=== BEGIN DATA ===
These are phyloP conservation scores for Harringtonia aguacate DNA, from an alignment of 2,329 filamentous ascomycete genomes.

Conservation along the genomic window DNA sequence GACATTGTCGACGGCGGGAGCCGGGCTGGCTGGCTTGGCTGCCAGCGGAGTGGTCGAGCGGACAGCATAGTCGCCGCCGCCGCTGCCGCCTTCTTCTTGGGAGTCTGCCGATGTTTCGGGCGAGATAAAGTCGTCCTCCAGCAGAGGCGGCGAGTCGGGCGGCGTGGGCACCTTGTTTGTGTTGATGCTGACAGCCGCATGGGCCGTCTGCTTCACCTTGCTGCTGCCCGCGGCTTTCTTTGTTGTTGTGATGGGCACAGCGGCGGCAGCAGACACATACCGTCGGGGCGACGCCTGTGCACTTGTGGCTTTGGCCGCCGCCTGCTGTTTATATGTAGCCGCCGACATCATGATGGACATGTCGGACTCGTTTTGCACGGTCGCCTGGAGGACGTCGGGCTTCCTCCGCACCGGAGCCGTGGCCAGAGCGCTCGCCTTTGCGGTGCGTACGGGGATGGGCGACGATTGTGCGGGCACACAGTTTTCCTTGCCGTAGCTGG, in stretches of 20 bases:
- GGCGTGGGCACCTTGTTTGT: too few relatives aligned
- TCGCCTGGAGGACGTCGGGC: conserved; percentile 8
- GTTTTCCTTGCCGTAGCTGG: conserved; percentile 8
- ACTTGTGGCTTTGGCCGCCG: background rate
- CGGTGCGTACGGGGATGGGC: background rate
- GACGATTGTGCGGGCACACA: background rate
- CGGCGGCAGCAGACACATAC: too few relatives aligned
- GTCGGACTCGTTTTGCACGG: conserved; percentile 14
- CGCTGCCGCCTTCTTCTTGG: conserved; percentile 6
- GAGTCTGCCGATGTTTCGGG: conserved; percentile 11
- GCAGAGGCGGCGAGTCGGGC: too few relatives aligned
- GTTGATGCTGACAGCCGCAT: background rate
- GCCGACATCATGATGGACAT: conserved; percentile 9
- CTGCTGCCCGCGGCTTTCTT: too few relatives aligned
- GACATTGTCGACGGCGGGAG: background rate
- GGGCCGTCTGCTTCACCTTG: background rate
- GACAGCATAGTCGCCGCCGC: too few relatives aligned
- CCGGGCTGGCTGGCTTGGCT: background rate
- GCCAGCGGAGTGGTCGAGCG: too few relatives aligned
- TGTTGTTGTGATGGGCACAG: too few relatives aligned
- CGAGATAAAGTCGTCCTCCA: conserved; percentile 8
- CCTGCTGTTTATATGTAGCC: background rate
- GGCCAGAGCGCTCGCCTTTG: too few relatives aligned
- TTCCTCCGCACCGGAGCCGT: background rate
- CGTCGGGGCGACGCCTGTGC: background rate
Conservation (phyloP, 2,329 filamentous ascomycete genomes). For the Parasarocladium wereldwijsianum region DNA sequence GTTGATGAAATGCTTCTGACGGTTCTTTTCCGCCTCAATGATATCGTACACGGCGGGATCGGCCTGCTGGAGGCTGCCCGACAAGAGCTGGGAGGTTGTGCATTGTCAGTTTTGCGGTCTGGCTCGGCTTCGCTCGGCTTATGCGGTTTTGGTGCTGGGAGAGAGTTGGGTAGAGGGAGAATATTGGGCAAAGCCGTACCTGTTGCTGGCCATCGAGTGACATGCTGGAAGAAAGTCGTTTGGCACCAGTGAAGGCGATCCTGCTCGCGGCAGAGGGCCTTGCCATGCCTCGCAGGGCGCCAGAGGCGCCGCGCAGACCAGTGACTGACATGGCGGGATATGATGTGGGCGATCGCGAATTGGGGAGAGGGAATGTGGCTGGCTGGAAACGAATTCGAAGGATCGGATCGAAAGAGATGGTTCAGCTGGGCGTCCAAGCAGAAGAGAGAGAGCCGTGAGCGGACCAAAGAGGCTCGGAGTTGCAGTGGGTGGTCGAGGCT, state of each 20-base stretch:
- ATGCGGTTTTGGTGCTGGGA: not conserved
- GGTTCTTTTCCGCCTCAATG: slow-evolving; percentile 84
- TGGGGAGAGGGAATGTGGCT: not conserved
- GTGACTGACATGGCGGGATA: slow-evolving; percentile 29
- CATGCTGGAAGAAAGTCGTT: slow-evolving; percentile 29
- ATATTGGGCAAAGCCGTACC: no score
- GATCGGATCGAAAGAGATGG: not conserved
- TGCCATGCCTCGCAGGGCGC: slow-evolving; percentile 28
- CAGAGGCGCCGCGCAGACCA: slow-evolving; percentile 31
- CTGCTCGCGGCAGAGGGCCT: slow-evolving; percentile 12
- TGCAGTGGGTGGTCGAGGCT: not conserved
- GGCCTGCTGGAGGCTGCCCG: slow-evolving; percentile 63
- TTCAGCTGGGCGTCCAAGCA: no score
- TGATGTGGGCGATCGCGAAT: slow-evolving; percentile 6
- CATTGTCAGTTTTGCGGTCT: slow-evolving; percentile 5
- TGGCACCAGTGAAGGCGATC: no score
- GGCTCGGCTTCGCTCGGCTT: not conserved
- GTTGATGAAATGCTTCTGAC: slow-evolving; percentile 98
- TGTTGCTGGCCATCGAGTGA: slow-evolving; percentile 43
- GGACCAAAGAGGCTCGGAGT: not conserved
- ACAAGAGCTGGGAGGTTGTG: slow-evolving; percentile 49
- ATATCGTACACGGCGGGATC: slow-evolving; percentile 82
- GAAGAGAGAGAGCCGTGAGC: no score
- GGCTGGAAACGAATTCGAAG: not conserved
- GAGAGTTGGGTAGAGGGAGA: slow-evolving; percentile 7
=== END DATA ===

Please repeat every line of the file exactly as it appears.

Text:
These are phyloP conservation scores for Harringtonia aguacate DNA, from an alignment of 2,329 filamentous ascomycete genomes.

Conservation along the genomic window DNA sequence GACATTGTCGACGGCGGGAGCCGGGCTGGCTGGCTTGGCTGCCAGCGGAGTGGTCGAGCGGACAGCATAGTCGCCGCCGCCGCTGCCGCCTTCTTCTTGGGAGTCTGCCGATGTTTCGGGCGAGATAAAGTCGTCCTCCAGCAGAGGCGGCGAGTCGGGCGGCGTGGGCACCTTGTTTGTGTTGATGCTGACAGCCGCATGGGCCGTCTGCTTCACCTTGCTGCTGCCCGCGGCTTTCTTTGTTGTTGTGATGGGCACAGCGGCGGCAGCAGACACATACCGTCGGGGCGACGCCTGTGCACTTGTGGCTTTGGCCGCCGCCTGCTGTTTATATGTAGCCGCCGACATCATGATGGACATGTCGGACTCGTTTTGCACGGTCGCCTGGAGGACGTCGGGCTTCCTCCGCACCGGAGCCGTGGCCAGAGCGCTCGCCTTTGCGGTGCGTACGGGGATGGGCGACGATTGTGCGGGCACACAGTTTTCCTTGCCGTAGCTGG, in stretches of 20 bases:
- GGCGTGGGCACCTTGTTTGT: too few relatives aligned
- TCGCCTGGAGGACGTCGGGC: conserved; percentile 8
- GTTTTCCTTGCCGTAGCTGG: conserved; percentile 8
- ACTTGTGGCTTTGGCCGCCG: background rate
- CGGTGCGTACGGGGATGGGC: background rate
- GACGATTGTGCGGGCACACA: background rate
- CGGCGGCAGCAGACACATAC: too few relatives aligned
- GTCGGACTCGTTTTGCACGG: conserved; percentile 14
- CGCTGCCGCCTTCTTCTTGG: conserved; percentile 6
- GAGTCTGCCGATGTTTCGGG: conserved; percentile 11
- GCAGAGGCGGCGAGTCGGGC: too few relatives aligned
- GTTGATGCTGACAGCCGCAT: background rate
- GCCGACATCATGATGGACAT: conserved; percentile 9
- CTGCTGCCCGCGGCTTTCTT: too few relatives aligned
- GACATTGTCGACGGCGGGAG: background rate
- GGGCCGTCTGCTTCACCTTG: background rate
- GACAGCATAGTCGCCGCCGC: too few relatives aligned
- CCGGGCTGGCTGGCTTGGCT: background rate
- GCCAGCGGAGTGGTCGAGCG: too few relatives aligned
- TGTTGTTGTGATGGGCACAG: too few relatives aligned
- CGAGATAAAGTCGTCCTCCA: conserved; percentile 8
- CCTGCTGTTTATATGTAGCC: background rate
- GGCCAGAGCGCTCGCCTTTG: too few relatives aligned
- TTCCTCCGCACCGGAGCCGT: background rate
- CGTCGGGGCGACGCCTGTGC: background rate
Conservation (phyloP, 2,329 filamentous ascomycete genomes). For the Parasarocladium wereldwijsianum region DNA sequence GTTGATGAAATGCTTCTGACGGTTCTTTTCCGCCTCAATGATATCGTACACGGCGGGATCGGCCTGCTGGAGGCTGCCCGACAAGAGCTGGGAGGTTGTGCATTGTCAGTTTTGCGGTCTGGCTCGGCTTCGCTCGGCTTATGCGGTTTTGGTGCTGGGAGAGAGTTGGGTAGAGGGAGAATATTGGGCAAAGCCGTACCTGTTGCTGGCCATCGAGTGACATGCTGGAAGAAAGTCGTTTGGCACCAGTGAAGGCGATCCTGCTCGCGGCAGAGGGCCTTGCCATGCCTCGCAGGGCGCCAGAGGCGCCGCGCAGACCAGTGACTGACATGGCGGGATATGATGTGGGCGATCGCGAATTGGGGAGAGGGAATGTGGCTGGCTGGAAACGAATTCGAAGGATCGGATCGAAAGAGATGGTTCAGCTGGGCGTCCAAGCAGAAGAGAGAGAGCCGTGAGCGGACCAAAGAGGCTCGGAGTTGCAGTGGGTGGTCGAGGCT, state of each 20-base stretch:
- ATGCGGTTTTGGTGCTGGGA: not conserved
- GGTTCTTTTCCGCCTCAATG: slow-evolving; percentile 84
- TGGGGAGAGGGAATGTGGCT: not conserved
- GTGACTGACATGGCGGGATA: slow-evolving; percentile 29
- CATGCTGGAAGAAAGTCGTT: slow-evolving; percentile 29
- ATATTGGGCAAAGCCGTACC: no score
- GATCGGATCGAAAGAGATGG: not conserved
- TGCCATGCCTCGCAGGGCGC: slow-evolving; percentile 28
- CAGAGGCGCCGCGCAGACCA: slow-evolving; percentile 31
- CTGCTCGCGGCAGAGGGCCT: slow-evolving; percentile 12
- TGCAGTGGGTGGTCGAGGCT: not conserved
- GGCCTGCTGGAGGCTGCCCG: slow-evolving; percentile 63
- TTCAGCTGGGCGTCCAAGCA: no score
- TGATGTGGGCGATCGCGAAT: slow-evolving; percentile 6
- CATTGTCAGTTTTGCGGTCT: slow-evolving; percentile 5
- TGGCACCAGTGAAGGCGATC: no score
- GGCTCGGCTTCGCTCGGCTT: not conserved
- GTTGATGAAATGCTTCTGAC: slow-evolving; percentile 98
- TGTTGCTGGCCATCGAGTGA: slow-evolving; percentile 43
- GGACCAAAGAGGCTCGGAGT: not conserved
- ACAAGAGCTGGGAGGTTGTG: slow-evolving; percentile 49
- ATATCGTACACGGCGGGATC: slow-evolving; percentile 82
- GAAGAGAGAGAGCCGTGAGC: no score
- GGCTGGAAACGAATTCGAAG: not conserved
- GAGAGTTGGGTAGAGGGAGA: slow-evolving; percentile 7